Advanced Media Technology

Master of Engineering

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What is it?

The degree program is designed for engineers with a passion for media who want to extend their specialist knowledge and familiarize themselves with current technologies. The courses offered are directly related to current research projects and provide students with the opportunity to participate in them. Current topics in research and education are ultra HDTV, high dynamic range for TV and cinema applications, machine learning applications, cloud-based production and distribution, video coding, and topics from the field of audio technology. The large number of projects included in the curriculum enables students to focus on specific topics of interest.

The master's degree program in Advanced Media Technology qualifies graduates for managerial and research tasks in the media technology industry as well as for managerial tasks in functional departments of companies that deal with the design and management of topics related to media technology.

What can I do with it?

Graduates of our master's degree program are well-prepared for all qualified technical positions in the media industry and to take on managerial roles, e.g. in software and hardware development, in strategic innovation departments, system architecture, in research departments of large corporations, in the development of technical systems or in private and public research institutes.


For degree-seeking students: detailed information on admission requirements, application deadlines, etc. can be found on the German page.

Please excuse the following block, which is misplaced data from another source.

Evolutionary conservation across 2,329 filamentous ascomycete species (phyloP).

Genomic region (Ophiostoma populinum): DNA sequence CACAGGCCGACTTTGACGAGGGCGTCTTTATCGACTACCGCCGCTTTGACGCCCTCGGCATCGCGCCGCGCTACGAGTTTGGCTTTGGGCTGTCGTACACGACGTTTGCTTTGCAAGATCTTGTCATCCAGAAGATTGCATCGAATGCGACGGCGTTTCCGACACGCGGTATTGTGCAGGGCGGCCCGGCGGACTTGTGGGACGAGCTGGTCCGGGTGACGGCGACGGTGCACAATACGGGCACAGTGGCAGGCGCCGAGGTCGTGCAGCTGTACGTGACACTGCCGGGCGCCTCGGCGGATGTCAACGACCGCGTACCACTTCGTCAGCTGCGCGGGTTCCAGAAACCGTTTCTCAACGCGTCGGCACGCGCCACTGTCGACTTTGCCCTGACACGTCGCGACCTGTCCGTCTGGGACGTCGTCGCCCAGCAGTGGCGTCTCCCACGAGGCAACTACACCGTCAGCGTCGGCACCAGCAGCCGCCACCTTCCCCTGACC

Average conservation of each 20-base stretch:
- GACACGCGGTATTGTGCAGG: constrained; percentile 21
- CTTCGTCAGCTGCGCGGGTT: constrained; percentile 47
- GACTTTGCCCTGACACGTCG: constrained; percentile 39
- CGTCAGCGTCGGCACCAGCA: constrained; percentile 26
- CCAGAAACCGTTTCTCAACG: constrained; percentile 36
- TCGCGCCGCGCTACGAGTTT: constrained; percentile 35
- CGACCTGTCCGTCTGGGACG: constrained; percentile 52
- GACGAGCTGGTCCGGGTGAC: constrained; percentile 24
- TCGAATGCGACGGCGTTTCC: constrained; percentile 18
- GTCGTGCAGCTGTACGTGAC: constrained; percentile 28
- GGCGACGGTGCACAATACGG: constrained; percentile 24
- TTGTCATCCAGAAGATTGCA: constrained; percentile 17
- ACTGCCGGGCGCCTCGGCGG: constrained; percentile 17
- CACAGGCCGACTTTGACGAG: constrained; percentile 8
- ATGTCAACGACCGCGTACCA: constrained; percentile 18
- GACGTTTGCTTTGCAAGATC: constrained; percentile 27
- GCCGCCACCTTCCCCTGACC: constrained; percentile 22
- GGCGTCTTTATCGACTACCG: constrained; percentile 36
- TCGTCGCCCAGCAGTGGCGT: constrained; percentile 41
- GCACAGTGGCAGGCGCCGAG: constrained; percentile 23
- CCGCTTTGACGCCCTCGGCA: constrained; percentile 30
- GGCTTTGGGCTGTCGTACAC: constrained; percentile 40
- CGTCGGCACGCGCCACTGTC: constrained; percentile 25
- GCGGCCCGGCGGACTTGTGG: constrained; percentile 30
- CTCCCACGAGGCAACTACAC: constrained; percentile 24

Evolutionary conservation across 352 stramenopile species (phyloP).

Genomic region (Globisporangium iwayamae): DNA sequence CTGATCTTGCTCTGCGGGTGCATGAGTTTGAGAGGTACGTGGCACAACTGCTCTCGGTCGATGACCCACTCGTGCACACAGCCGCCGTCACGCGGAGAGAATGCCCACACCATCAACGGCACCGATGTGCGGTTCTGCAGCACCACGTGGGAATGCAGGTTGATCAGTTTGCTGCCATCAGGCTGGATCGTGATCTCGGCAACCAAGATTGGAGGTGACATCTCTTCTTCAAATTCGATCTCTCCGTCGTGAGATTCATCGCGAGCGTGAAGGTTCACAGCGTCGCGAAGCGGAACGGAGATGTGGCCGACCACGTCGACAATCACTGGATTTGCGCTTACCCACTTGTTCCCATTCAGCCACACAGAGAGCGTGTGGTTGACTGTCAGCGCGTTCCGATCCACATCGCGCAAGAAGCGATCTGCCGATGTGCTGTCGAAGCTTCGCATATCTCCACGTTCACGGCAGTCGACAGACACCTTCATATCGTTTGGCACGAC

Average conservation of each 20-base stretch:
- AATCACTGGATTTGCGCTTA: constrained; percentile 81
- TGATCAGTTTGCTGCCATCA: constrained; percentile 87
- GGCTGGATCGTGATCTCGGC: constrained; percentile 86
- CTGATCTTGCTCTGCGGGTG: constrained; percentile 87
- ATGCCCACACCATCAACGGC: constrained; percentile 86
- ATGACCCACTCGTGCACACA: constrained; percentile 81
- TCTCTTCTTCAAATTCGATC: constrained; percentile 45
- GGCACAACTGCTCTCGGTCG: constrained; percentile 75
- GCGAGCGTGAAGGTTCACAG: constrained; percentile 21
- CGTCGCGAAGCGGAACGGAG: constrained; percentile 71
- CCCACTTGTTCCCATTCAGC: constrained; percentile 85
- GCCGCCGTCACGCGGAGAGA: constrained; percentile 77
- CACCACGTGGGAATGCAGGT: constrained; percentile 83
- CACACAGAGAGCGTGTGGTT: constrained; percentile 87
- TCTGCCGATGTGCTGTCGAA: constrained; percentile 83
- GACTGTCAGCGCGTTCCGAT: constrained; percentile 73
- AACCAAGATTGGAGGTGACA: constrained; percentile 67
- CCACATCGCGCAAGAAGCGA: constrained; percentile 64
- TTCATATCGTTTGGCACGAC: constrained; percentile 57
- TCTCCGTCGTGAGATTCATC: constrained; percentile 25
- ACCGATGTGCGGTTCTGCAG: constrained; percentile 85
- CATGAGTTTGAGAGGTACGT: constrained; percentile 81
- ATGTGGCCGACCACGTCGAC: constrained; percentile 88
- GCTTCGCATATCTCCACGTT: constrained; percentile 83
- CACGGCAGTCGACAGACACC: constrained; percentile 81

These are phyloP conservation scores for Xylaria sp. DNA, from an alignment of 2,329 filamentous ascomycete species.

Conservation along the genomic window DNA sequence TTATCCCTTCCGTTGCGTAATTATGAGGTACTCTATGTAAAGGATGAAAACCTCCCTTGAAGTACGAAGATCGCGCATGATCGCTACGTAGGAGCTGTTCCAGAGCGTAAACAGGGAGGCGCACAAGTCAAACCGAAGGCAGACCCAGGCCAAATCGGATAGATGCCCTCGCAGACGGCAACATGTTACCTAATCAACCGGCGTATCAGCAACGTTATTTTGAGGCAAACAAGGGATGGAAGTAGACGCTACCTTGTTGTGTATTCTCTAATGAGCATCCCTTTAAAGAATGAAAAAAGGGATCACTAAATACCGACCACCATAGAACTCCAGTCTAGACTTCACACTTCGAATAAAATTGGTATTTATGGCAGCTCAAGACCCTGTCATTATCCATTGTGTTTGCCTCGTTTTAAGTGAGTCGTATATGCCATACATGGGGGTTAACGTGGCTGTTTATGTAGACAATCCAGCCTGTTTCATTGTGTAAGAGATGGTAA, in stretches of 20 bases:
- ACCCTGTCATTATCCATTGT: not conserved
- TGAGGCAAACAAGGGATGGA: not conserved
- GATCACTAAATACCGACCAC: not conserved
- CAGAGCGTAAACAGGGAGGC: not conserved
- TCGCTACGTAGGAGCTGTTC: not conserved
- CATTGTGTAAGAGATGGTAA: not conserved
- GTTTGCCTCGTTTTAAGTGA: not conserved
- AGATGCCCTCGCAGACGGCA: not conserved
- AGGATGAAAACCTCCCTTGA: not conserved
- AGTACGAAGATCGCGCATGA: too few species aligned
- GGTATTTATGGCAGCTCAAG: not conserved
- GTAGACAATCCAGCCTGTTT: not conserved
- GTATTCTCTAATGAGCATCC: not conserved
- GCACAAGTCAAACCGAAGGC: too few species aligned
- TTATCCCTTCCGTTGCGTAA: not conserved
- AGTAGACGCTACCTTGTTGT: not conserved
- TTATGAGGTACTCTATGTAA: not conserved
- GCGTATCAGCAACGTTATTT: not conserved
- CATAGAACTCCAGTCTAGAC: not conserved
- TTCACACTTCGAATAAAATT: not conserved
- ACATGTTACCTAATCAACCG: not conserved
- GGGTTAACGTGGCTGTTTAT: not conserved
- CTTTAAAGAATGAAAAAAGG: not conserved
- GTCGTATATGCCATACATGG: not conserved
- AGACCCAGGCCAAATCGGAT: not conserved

Key facts

Study location

Wiesbaden, Unter den Eichen Campus Rüsselsheim Campus (electrical engineering and management courses)

Standard period of study

3 semesters

Main language of instruction

German - We offer courses in English for exchange students.

Accreditation agency


Commencement of studies

Winter and summer semester


Our i-Punkt at the Kurt-Schumacher-Ring Campus is there to answer all your questions about studying and applying.

You can contact Professor Wolfgang Ruppel directly for further information.

Thank you for visiting the web site of our brand-new Master's study programme Advanced Media Technology (AMT)!

The course is aimed at media-centric engineers who want to deepen their specialist knowledge and become familiar with the latest technologies. The majority of the classes can be held in English - students from abroad are welcome.

The lecturers in the AMT programme involve you in ongoing research and development projects, which are carried out in close cooperation with industrial partners. 

Current topics in research and teaching are Ultra HDTV, High Dynamic Range for TV and cinema applications, Machine Learning applications, Cloud-based production and distribution, video coding, and topics in the field of audio technology. 

The high proportion of projects in the curriculum enables individual focus formation.

If you have any questions or would like to make an appointment for a consultation, please do not hesitate to contact me as head of the programme. I look forward to hearing from you.

Prof. Dr.-Ing. Wolfgang Ruppel, wolfgang.ruppel(at)